Public Health England (PHE) has launched the annual Act FAST campaign to raise awareness of stroke and mini-stroke symptoms.
If people notice these symptoms in others or feel as though they are experiencing them, they are encouraged to call 999 immediately - even if their condition soon returns to normal.
These signs of a stroke are.
Has their face fallen on one side? Can they smile?
Can they raise both their arms and keep them there?
Is their speech slurred?
Time to call 999 if you see any single one of these signs.
Since the launch of the Act FAST campaign in 2009, an additional 38,600 people have received treatment within three hours of stroke onset, meaning they get the best care possible. During the same period, over 4,000 fewer people have become disabled as a result of stroke.
A mini-stroke has similar symptoms to a full stroke, although they last for a shorter duration. Without immediate treatment, around one-fifth of people who have a mini-stroke will go on to have a full stroke within a few days. However, early intervention can significantly reduce the risk.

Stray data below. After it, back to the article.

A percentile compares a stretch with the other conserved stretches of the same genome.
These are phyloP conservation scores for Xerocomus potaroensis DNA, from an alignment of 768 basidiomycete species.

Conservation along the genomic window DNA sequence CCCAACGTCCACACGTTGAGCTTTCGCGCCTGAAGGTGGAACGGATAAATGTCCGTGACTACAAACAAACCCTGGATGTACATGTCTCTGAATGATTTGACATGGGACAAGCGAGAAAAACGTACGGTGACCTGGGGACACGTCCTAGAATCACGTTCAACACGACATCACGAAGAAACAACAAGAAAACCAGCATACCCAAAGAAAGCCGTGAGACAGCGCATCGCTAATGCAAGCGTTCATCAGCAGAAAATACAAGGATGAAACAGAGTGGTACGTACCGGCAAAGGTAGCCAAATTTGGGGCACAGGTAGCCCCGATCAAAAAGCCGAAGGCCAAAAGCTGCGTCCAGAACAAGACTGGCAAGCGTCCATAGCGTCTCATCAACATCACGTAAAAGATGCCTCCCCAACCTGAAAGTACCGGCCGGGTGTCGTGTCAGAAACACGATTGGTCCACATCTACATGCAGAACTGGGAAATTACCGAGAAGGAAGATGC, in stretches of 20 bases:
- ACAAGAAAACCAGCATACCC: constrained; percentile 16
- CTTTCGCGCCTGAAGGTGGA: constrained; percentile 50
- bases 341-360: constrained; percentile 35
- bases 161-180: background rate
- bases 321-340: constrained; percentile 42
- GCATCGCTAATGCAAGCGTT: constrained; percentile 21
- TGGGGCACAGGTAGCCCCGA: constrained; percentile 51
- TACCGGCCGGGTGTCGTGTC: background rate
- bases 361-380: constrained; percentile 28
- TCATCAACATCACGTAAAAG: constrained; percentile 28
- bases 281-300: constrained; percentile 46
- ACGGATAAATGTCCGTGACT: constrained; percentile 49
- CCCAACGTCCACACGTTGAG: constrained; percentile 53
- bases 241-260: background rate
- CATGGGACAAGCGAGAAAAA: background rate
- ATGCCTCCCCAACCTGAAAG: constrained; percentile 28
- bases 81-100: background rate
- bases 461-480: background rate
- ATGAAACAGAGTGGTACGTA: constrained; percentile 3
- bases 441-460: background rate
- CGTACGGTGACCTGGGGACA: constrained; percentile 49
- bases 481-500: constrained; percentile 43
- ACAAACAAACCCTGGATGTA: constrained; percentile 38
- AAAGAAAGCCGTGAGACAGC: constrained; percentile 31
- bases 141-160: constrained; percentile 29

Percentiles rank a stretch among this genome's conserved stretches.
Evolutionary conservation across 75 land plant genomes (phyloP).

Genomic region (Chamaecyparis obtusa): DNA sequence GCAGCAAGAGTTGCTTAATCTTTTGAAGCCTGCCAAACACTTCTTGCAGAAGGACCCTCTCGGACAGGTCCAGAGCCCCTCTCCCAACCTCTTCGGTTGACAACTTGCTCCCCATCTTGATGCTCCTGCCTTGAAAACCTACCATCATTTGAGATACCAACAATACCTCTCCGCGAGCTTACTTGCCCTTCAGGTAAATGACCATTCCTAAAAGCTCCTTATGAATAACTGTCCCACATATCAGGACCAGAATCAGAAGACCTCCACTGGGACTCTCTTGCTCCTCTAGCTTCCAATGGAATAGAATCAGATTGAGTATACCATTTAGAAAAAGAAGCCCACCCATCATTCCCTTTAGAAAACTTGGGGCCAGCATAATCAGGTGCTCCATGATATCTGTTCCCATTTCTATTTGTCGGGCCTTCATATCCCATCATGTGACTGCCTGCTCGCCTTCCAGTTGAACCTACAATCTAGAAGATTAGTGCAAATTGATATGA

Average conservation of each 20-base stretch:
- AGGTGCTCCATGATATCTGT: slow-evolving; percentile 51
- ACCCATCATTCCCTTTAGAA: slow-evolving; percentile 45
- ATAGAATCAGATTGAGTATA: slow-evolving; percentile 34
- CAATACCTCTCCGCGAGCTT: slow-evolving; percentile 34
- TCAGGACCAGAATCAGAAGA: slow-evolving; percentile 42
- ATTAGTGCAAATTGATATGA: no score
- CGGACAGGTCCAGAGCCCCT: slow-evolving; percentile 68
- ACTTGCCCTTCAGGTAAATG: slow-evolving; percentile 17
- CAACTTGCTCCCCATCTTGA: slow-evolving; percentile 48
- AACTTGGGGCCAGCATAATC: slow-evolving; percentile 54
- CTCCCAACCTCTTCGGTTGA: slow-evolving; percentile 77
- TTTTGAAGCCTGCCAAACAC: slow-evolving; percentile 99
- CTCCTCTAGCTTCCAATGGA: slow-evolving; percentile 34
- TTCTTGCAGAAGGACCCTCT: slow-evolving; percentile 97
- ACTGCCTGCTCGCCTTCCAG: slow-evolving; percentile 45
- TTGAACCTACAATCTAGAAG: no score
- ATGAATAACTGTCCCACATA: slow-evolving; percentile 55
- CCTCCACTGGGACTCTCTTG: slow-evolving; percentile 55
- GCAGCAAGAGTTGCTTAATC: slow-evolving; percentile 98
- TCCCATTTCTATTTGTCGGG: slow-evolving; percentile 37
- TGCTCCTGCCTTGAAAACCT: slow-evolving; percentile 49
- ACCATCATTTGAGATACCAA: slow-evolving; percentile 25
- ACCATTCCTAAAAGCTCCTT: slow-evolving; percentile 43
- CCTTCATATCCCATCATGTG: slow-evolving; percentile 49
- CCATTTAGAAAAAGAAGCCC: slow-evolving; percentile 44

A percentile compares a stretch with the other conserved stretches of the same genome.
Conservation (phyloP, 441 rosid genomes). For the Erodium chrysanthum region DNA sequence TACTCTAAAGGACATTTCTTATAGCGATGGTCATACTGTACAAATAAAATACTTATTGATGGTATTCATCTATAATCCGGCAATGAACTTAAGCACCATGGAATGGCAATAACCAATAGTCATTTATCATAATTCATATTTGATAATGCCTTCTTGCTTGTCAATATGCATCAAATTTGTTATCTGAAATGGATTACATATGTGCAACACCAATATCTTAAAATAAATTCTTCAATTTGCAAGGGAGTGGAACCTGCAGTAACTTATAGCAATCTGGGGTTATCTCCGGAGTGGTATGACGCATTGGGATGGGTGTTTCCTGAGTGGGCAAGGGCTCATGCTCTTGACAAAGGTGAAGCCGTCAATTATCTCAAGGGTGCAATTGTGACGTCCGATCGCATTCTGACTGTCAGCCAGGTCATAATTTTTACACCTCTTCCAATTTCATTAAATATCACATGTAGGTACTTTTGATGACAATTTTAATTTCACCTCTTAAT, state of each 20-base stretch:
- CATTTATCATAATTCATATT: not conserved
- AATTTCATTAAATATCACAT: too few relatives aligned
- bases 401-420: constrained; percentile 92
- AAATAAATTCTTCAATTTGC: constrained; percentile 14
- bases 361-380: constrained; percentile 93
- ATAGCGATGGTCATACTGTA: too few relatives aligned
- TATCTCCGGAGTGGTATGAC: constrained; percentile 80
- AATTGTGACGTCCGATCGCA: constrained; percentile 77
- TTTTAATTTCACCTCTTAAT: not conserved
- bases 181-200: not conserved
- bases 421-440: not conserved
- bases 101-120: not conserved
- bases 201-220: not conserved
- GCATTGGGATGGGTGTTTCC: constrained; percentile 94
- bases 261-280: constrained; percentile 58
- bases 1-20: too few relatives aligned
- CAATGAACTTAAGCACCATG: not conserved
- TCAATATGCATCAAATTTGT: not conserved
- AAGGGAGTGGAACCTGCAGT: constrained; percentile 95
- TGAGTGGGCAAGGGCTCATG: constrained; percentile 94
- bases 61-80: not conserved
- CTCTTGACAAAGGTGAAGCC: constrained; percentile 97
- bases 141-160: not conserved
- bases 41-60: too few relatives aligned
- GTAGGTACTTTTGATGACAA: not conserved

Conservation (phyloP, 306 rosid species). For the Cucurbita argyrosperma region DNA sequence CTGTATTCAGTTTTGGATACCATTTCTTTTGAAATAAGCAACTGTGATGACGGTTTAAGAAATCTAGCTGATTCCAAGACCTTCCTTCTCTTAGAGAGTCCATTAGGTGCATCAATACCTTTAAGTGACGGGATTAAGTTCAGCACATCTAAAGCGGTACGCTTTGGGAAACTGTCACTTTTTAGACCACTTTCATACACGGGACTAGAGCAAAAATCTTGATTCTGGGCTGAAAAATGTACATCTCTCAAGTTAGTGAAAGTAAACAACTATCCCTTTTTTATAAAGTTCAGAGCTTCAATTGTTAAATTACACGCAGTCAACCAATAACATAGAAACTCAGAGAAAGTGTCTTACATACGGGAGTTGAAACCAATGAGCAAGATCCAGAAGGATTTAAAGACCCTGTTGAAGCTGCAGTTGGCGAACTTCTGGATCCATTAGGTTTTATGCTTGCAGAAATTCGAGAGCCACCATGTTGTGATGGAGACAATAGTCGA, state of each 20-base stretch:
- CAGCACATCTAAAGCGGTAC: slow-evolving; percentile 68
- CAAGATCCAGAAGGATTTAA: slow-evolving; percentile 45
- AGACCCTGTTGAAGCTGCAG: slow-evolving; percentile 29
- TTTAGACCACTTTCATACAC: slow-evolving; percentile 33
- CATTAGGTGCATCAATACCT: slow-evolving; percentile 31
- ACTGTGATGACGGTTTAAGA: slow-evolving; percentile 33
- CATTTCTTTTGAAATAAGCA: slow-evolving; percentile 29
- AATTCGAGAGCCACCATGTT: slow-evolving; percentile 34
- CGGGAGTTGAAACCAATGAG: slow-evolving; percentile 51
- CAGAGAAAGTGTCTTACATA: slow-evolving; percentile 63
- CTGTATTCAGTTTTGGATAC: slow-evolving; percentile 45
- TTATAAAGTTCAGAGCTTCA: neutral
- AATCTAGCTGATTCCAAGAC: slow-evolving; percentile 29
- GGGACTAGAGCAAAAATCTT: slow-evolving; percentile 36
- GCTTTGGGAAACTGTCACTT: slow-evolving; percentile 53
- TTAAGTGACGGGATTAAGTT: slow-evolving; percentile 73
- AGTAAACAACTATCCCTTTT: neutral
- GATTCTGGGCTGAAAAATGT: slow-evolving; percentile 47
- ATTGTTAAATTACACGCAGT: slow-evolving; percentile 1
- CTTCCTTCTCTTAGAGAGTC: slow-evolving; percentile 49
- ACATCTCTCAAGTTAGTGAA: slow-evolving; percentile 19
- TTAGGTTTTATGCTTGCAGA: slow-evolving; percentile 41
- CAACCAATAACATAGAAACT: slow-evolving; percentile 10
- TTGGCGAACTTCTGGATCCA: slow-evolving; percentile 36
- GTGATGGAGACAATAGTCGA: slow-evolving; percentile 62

Although 59 per cent of people surveyed cite stroke as one of the top three conditions they are concerned about behind cancer, less than half (45 per cent) would dial 999 if they experienced the symptoms of a mini-stroke, PHE stated.
Professor Julia Verne at PHE said: "Highlighting the importance of treating mini strokes with the same urgency as strokes can also make a huge difference: around 10,000 strokes could be prevented annually if mini strokes were treated in time."
African and Caribbean and South Asian communities are to be targeted by this year's campaign, as research shows they are two times as likely to be at a risk of stroke.
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